Windmills dot the southwest landscape. Their massive structure stands sentinel on the plains where I grew up. Dad and Granddad often spent hours fixing them, but I really had no idea of their value. How important are windmills to ranchers anyway?
My brother and I own a ranch in southeastern Colorado, and we have four windmills on the ranch. Three are operative, but last week in a furious wind storm, our main windmill in our summer pasture broke—the fan broke off and was hanging on the platform by the blades. It felt ominous for sure. With our raging drought, this windmill is a vital water source for part of the herd of cattle on the ranch.
Most windmills used in the Great Plains were of self-governing design. This means that they automatically turned to face changing wind directions and automatically controlled their own speeds of operation to avoid destruction from centrifugal force during high winds.
I’ve seen this happen–facing one direction, then another; however, the wind storm that broke this windmill must have been a mighty one then!
Within a couple days, the windmill fixit man came from Folsom, New Mexico, and I had the treat of my life. My brother and I witnessed the crew of three fix the windmill.
We stood to the side, wrapped up in our coats and hoodies with a cold breeze cooling the February morning. Every phase of the work fascinated me. I grabbed my iPhone and captured as many pictures as I could.
They had a boom on their truck to lift the broken fan off of the tower. This magical operation took three men: one agile small guy up on the platform standing below the fan who hooked a chain around the fan, two men on the ground with one running the boom and the other ready to handle the fan as it came down.
Here’s a diagram of the parts of a windmill:
Then the work began. The young man on top took off the broken piece that the fan attached to, dropped it down unceremoniously, and they hoisted a new one up to him. The two men on the ground fixed any break to the fan, using lots of oil and elbow grease. After the two below fixed the fan, they sent it up the tower with the boom, and attached it to the new piece.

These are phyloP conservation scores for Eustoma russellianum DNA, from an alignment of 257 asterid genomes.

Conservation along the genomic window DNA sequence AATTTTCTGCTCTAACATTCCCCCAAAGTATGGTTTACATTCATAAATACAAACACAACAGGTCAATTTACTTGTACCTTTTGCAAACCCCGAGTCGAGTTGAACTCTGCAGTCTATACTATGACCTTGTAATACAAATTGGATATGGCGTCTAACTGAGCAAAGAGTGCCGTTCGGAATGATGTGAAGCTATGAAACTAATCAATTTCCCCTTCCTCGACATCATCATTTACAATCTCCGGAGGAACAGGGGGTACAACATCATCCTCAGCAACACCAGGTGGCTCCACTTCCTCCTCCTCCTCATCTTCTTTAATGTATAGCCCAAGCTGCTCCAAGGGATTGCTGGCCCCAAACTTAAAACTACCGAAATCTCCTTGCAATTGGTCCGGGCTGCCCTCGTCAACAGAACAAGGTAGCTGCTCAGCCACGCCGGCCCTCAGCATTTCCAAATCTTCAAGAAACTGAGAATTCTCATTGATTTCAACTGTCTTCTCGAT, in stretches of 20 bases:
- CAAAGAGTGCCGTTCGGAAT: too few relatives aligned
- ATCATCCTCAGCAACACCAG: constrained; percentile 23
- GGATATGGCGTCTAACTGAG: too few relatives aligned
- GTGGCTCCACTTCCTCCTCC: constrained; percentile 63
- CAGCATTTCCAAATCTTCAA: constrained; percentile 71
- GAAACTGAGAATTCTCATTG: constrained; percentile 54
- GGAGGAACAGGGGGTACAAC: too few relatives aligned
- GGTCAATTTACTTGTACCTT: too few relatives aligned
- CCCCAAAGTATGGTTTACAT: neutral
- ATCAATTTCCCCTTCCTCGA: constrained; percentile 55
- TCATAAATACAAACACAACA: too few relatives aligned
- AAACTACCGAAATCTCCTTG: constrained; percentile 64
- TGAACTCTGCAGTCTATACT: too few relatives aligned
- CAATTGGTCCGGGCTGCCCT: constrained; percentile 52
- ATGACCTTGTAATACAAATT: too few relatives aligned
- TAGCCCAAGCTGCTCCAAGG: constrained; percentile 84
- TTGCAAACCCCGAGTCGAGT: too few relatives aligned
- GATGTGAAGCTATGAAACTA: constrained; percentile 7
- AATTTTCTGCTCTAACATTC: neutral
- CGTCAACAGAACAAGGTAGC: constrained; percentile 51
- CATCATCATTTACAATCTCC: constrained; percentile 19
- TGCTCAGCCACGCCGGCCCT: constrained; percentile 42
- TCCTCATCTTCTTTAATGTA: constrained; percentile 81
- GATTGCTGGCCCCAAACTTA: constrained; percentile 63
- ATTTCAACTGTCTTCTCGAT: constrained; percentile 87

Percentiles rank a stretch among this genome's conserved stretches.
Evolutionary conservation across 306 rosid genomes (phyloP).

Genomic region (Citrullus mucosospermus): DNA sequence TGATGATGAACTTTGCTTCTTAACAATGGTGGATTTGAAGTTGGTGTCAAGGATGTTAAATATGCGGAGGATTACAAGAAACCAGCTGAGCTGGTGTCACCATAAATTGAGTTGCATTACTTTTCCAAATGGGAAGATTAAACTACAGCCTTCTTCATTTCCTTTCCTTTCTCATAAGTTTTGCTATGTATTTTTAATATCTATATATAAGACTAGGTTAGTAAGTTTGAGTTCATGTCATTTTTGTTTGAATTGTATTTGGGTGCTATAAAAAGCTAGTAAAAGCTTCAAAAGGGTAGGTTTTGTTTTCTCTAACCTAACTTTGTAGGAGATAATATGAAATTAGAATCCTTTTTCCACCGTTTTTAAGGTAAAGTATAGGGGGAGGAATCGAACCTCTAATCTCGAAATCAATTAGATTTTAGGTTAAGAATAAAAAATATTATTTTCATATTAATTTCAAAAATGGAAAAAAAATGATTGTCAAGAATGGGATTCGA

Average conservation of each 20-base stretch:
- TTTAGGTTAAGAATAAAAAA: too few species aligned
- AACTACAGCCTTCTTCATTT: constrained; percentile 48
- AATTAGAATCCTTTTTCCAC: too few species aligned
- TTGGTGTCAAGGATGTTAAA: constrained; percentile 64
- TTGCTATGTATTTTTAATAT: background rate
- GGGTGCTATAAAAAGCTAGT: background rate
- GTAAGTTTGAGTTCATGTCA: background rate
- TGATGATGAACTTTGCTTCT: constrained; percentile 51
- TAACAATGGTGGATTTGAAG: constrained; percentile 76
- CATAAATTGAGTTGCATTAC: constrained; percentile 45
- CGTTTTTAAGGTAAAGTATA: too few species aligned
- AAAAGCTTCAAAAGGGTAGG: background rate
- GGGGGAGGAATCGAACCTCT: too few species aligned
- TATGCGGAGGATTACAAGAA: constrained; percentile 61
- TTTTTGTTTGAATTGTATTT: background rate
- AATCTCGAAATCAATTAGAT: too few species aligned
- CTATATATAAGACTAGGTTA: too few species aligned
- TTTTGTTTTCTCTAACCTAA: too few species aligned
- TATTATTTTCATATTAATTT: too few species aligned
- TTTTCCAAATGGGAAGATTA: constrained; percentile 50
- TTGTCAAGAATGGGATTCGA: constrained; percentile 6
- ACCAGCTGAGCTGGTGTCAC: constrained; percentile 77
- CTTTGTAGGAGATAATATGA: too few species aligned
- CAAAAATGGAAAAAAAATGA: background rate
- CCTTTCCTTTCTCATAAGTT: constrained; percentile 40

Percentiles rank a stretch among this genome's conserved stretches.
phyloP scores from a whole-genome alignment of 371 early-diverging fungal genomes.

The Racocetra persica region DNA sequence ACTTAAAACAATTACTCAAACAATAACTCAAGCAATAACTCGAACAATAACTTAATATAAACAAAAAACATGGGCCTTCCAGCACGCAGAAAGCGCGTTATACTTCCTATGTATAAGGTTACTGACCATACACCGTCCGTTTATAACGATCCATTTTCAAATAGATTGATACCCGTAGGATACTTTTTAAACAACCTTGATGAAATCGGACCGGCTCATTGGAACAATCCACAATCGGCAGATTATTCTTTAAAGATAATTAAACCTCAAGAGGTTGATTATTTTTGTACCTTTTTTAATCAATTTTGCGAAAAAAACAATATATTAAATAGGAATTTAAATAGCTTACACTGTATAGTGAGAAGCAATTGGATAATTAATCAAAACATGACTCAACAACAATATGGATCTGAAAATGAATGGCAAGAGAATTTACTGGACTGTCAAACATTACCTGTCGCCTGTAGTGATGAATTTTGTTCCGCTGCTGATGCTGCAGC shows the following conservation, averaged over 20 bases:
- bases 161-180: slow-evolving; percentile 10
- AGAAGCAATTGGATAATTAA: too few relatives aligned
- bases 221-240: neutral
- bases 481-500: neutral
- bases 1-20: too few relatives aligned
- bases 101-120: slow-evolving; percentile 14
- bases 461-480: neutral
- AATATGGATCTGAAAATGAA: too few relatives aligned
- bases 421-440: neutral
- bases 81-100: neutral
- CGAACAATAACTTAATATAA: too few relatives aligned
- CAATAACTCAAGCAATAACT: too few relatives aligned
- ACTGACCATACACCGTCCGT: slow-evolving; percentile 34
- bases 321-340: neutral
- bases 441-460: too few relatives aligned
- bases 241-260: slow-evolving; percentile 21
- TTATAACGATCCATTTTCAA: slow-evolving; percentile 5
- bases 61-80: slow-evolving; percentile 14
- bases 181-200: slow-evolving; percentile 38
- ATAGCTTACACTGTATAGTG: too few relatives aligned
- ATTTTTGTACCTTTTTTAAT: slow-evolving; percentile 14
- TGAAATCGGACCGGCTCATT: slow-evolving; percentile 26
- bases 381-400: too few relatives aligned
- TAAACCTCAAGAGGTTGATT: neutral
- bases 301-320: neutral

Then they pulled out the sucker rod and the pipe it goes through. They measured the depth of the water, and the results were really sad to us. We’ve experienced a horrible drought the last couple years. We’ve received sufficient water to grow grass, but not enough to fill reservoirs and not enough deep water for the aquifer to fill the wells. A couple years ago, this well measure 17 feet deep; now it is 8.5!
My brother had witnessed windmill repair as a youngster, so this was not new to him. I stepped in closer to see the work. While they had the working parts apart, the young man offered to show me the workings of the guts of the mill and how a windmill works—I had no ideas.
We also wanted to see how many gallons the well pumped a minute, but there’s a strange quirk with this well—it’s not straight down, so the pump they tried to put down the pipe wouldn’t go.
I’ve always had an unusual attraction to windmills and taken lots of pictures. To me, a windmill silhouetted in a sunset makes a beautiful, peaceful photograph. For us on the plains and high desert, we depend on the successful operation of a windmill. We have no rivers or live water on our ranch—a windmill provides that much needed water for the livestock. My respect for these giant wonders has grown in leaps and bounds and the maintenance of them.
Have you ever been attracted to photograph a windmill? Have you ever wonder about how they work?
Here’s how a windmill works:
- The wind turns the fan at the top of the windmill.
- The fan turns a set of gears called the motor.
- The motor pulls a pump rod up and down.
- The pump rod operates a piston in a cylinder pump located in the well. This piston contains one o more valves.
- As the piston descends, its valve opens to allow the piston to pass through a water column held in check by another, lower valve.
- When the piston ascends again, the piston valve closes to prevent the water from flowing backward as the piston pulls the column up the pipe.
- At the same time, the lower valve opens to allow water to enter the pump and fill the vacuum created by the upward motion of the piston. This is the new water column.
- The cycle repeats over and over again, working the water up the pipe until it overflows into a tank. https://homesteadontherange.com/2013/08/27/the-old-fashioned-windmill/
If you’d like a visual of how a windmill works, go to https://web.archive.org/web/20121028095740/http://www.aermotorwindmill.com/how-a-windmill-works.html
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